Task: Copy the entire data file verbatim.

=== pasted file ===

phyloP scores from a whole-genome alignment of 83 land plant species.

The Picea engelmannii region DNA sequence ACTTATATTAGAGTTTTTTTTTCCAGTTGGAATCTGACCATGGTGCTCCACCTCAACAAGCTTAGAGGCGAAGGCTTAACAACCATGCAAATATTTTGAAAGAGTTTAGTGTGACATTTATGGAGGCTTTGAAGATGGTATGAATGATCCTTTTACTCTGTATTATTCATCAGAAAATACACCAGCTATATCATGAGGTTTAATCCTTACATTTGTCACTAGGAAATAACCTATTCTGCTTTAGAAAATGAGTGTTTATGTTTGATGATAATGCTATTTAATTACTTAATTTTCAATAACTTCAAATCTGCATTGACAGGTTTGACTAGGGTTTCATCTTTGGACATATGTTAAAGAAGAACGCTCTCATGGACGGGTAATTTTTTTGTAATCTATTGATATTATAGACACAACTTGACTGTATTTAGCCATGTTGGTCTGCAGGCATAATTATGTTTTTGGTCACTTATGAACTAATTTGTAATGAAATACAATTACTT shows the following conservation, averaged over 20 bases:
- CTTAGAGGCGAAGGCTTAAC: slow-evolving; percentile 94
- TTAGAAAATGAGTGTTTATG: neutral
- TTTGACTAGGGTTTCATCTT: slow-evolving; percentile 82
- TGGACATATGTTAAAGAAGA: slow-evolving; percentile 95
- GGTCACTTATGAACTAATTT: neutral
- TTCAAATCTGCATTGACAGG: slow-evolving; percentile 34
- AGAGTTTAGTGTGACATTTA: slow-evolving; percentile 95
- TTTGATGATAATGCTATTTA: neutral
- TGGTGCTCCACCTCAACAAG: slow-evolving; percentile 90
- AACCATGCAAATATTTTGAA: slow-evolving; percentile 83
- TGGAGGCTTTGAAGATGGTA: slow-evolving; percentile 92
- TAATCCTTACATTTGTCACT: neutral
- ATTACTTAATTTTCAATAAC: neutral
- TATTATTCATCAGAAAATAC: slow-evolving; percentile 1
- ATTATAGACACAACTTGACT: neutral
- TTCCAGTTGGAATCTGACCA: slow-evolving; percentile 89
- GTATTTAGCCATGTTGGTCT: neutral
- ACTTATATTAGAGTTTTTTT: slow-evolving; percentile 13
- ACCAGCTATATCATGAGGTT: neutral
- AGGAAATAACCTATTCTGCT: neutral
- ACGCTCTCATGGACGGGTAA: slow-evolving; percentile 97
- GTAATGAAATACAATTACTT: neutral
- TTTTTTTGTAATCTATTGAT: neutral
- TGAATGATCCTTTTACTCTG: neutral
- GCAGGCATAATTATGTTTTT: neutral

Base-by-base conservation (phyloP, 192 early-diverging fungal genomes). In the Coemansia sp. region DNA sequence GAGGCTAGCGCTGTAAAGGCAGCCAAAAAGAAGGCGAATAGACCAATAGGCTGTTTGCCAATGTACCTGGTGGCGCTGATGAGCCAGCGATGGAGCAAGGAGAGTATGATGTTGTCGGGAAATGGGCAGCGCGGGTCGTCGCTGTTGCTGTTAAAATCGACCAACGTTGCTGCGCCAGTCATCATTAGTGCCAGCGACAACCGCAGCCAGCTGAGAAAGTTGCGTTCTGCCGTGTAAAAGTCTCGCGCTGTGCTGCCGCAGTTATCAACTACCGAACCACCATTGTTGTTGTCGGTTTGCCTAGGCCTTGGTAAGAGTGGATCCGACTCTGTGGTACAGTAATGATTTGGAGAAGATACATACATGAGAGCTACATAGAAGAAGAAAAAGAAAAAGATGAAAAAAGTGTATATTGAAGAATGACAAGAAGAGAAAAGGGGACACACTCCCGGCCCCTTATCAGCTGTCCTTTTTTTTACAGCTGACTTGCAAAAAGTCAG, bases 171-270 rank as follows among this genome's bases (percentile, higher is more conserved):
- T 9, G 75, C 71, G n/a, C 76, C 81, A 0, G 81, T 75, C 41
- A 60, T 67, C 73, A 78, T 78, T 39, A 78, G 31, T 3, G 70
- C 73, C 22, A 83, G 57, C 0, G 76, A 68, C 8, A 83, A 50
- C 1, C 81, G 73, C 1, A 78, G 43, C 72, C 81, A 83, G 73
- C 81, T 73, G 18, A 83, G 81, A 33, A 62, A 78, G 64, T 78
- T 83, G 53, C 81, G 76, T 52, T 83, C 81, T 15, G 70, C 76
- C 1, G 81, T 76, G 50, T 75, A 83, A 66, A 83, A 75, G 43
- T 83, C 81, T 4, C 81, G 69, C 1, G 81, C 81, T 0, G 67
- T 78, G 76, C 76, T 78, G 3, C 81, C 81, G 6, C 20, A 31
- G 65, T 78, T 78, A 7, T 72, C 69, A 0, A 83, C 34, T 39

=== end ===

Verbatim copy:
phyloP scores from a whole-genome alignment of 83 land plant species.

The Picea engelmannii region DNA sequence ACTTATATTAGAGTTTTTTTTTCCAGTTGGAATCTGACCATGGTGCTCCACCTCAACAAGCTTAGAGGCGAAGGCTTAACAACCATGCAAATATTTTGAAAGAGTTTAGTGTGACATTTATGGAGGCTTTGAAGATGGTATGAATGATCCTTTTACTCTGTATTATTCATCAGAAAATACACCAGCTATATCATGAGGTTTAATCCTTACATTTGTCACTAGGAAATAACCTATTCTGCTTTAGAAAATGAGTGTTTATGTTTGATGATAATGCTATTTAATTACTTAATTTTCAATAACTTCAAATCTGCATTGACAGGTTTGACTAGGGTTTCATCTTTGGACATATGTTAAAGAAGAACGCTCTCATGGACGGGTAATTTTTTTGTAATCTATTGATATTATAGACACAACTTGACTGTATTTAGCCATGTTGGTCTGCAGGCATAATTATGTTTTTGGTCACTTATGAACTAATTTGTAATGAAATACAATTACTT shows the following conservation, averaged over 20 bases:
- CTTAGAGGCGAAGGCTTAAC: slow-evolving; percentile 94
- TTAGAAAATGAGTGTTTATG: neutral
- TTTGACTAGGGTTTCATCTT: slow-evolving; percentile 82
- TGGACATATGTTAAAGAAGA: slow-evolving; percentile 95
- GGTCACTTATGAACTAATTT: neutral
- TTCAAATCTGCATTGACAGG: slow-evolving; percentile 34
- AGAGTTTAGTGTGACATTTA: slow-evolving; percentile 95
- TTTGATGATAATGCTATTTA: neutral
- TGGTGCTCCACCTCAACAAG: slow-evolving; percentile 90
- AACCATGCAAATATTTTGAA: slow-evolving; percentile 83
- TGGAGGCTTTGAAGATGGTA: slow-evolving; percentile 92
- TAATCCTTACATTTGTCACT: neutral
- ATTACTTAATTTTCAATAAC: neutral
- TATTATTCATCAGAAAATAC: slow-evolving; percentile 1
- ATTATAGACACAACTTGACT: neutral
- TTCCAGTTGGAATCTGACCA: slow-evolving; percentile 89
- GTATTTAGCCATGTTGGTCT: neutral
- ACTTATATTAGAGTTTTTTT: slow-evolving; percentile 13
- ACCAGCTATATCATGAGGTT: neutral
- AGGAAATAACCTATTCTGCT: neutral
- ACGCTCTCATGGACGGGTAA: slow-evolving; percentile 97
- GTAATGAAATACAATTACTT: neutral
- TTTTTTTGTAATCTATTGAT: neutral
- TGAATGATCCTTTTACTCTG: neutral
- GCAGGCATAATTATGTTTTT: neutral

Base-by-base conservation (phyloP, 192 early-diverging fungal genomes). In the Coemansia sp. region DNA sequence GAGGCTAGCGCTGTAAAGGCAGCCAAAAAGAAGGCGAATAGACCAATAGGCTGTTTGCCAATGTACCTGGTGGCGCTGATGAGCCAGCGATGGAGCAAGGAGAGTATGATGTTGTCGGGAAATGGGCAGCGCGGGTCGTCGCTGTTGCTGTTAAAATCGACCAACGTTGCTGCGCCAGTCATCATTAGTGCCAGCGACAACCGCAGCCAGCTGAGAAAGTTGCGTTCTGCCGTGTAAAAGTCTCGCGCTGTGCTGCCGCAGTTATCAACTACCGAACCACCATTGTTGTTGTCGGTTTGCCTAGGCCTTGGTAAGAGTGGATCCGACTCTGTGGTACAGTAATGATTTGGAGAAGATACATACATGAGAGCTACATAGAAGAAGAAAAAGAAAAAGATGAAAAAAGTGTATATTGAAGAATGACAAGAAGAGAAAAGGGGACACACTCCCGGCCCCTTATCAGCTGTCCTTTTTTTTACAGCTGACTTGCAAAAAGTCAG, bases 171-270 rank as follows among this genome's bases (percentile, higher is more conserved):
- T 9, G 75, C 71, G n/a, C 76, C 81, A 0, G 81, T 75, C 41
- A 60, T 67, C 73, A 78, T 78, T 39, A 78, G 31, T 3, G 70
- C 73, C 22, A 83, G 57, C 0, G 76, A 68, C 8, A 83, A 50
- C 1, C 81, G 73, C 1, A 78, G 43, C 72, C 81, A 83, G 73
- C 81, T 73, G 18, A 83, G 81, A 33, A 62, A 78, G 64, T 78
- T 83, G 53, C 81, G 76, T 52, T 83, C 81, T 15, G 70, C 76
- C 1, G 81, T 76, G 50, T 75, A 83, A 66, A 83, A 75, G 43
- T 83, C 81, T 4, C 81, G 69, C 1, G 81, C 81, T 0, G 67
- T 78, G 76, C 76, T 78, G 3, C 81, C 81, G 6, C 20, A 31
- G 65, T 78, T 78, A 7, T 72, C 69, A 0, A 83, C 34, T 39